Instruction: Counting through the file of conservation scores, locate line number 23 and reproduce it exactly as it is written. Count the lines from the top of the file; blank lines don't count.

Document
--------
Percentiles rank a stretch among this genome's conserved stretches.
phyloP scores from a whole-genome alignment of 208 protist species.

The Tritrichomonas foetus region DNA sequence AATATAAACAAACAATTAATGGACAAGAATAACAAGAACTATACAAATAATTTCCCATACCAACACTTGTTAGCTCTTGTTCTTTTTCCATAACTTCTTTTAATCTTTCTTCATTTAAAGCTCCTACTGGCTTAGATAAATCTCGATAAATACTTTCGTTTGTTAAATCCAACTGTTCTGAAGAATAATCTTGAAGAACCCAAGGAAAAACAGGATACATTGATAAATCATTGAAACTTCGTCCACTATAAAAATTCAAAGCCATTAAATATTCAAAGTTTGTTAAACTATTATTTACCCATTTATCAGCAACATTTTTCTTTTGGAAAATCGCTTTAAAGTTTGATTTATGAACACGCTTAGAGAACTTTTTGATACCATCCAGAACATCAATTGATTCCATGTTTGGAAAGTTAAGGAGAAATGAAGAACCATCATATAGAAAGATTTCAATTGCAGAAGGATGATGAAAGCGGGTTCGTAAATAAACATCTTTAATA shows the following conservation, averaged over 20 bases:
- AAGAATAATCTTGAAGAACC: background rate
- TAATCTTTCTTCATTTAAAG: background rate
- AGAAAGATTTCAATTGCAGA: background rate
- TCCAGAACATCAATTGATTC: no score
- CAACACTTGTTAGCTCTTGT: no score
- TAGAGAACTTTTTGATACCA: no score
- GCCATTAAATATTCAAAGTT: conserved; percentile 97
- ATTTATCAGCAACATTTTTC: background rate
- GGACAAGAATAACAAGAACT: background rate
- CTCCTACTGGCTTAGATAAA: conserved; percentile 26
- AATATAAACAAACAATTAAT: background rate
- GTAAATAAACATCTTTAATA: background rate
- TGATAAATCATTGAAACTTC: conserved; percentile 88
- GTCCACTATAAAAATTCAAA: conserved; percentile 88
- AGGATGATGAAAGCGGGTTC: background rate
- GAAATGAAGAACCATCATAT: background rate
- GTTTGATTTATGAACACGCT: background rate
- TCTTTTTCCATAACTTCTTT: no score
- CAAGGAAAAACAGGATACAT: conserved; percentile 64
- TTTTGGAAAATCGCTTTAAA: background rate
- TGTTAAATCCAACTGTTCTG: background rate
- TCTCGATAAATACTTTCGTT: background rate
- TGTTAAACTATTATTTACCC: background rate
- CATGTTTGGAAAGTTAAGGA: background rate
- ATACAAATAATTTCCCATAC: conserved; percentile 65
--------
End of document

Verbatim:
- TTTTGGAAAATCGCTTTAAA: background rate